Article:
In the 10 years since, Taser’s revenues have nearly doubled, from $68 million to $115 million. The company has lost two product liability suits, but it’s continued to improve its products, which have helped law enforcement communities across the country do their jobs more safely.
Also, the company has fallen totally out of the limelight, which means it’s ready to rise again!
And Taser IS rising, thanks to its second act.
Here’s what Mike Cintolo wrote recently in Cabot Top Ten Trader.
“Taser International is the maker of the stun gun that’s used by military, police and a few civilian consumers as a non-lethal way to subdue attackers or fugitives. Sales growth was strong in 2006 and 2007, but fizzled out from 2008 through 2011. Taser needed to find a new product to augment its successful, but stagnant, lineup of electroshock weapons, and it looks like it has. The new product lines are 1) body cameras that will worn by police officers to record evidence and 2) a Cloud-based evidence management system called EVIDENCE.com that will collect evidence taken on cell phones, from photos to audio recordings to video interviews and manage it by category, case number and via automatic GPS tagging. The company’s Q3 earnings report on October 30 was much stronger than analysts had expected, showing a 43% jump in earnings per share on 22% growth in revenue. Sales of the company’s wearable cameras and EVIDENCE.com service soared 112%. Taser has always had a bit of a one-product perception problem, but its new products promise a more robust upside than just sales of Taser guns and subsequent sales of cartridges.”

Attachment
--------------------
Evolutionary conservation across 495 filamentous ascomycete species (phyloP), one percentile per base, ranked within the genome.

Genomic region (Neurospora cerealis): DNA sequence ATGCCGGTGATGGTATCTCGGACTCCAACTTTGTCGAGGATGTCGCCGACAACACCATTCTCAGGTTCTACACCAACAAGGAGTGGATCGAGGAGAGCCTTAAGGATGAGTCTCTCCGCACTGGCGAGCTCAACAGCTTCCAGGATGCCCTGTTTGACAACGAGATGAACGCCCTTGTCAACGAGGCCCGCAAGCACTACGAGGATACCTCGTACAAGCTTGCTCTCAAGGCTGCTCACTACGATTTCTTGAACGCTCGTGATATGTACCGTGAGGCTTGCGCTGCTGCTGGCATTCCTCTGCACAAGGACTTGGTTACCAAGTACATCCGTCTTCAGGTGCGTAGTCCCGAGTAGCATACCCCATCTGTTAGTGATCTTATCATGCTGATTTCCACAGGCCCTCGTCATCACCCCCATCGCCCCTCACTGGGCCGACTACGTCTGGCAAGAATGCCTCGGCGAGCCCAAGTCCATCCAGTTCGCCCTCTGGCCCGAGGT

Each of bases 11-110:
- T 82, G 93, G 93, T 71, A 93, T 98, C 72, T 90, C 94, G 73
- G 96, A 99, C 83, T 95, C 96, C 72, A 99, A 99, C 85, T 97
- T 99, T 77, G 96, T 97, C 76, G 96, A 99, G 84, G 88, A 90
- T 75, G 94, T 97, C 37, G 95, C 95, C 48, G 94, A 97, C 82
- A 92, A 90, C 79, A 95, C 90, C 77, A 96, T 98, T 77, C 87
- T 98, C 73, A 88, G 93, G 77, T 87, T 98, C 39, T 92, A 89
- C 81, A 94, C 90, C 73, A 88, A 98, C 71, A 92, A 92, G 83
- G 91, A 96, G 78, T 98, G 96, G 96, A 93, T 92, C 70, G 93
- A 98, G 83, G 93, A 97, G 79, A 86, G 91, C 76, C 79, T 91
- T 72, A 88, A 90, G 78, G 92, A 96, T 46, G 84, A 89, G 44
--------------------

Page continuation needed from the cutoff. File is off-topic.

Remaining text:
In short, while Taser’s non-lethal weapons had, and still have, an image problem in some circles, the new product line, EVIDENCE, falls smack into the confluence of the security/surveillance/big data industries, where it’s all about making people safer, and no one gets hurt.
And the stock is once again hot!
TASR blasted off a base at 9 in August and just two weeks ago hit a high of 18, for a 100% gain. Right now it’s on a modest pullback, but I think there’s far more upside ahead, if Taser can execute, and get its story out to investors.
Mike, as usual, gave his readers some specific advice about buying, and if you’d like to see it, all you need to do is click here.
Yours in pursuit of wisdom and wealth,
Chief Analyst of Cabot Stock of the Month
and Publisher of Cabot Wealth Advisory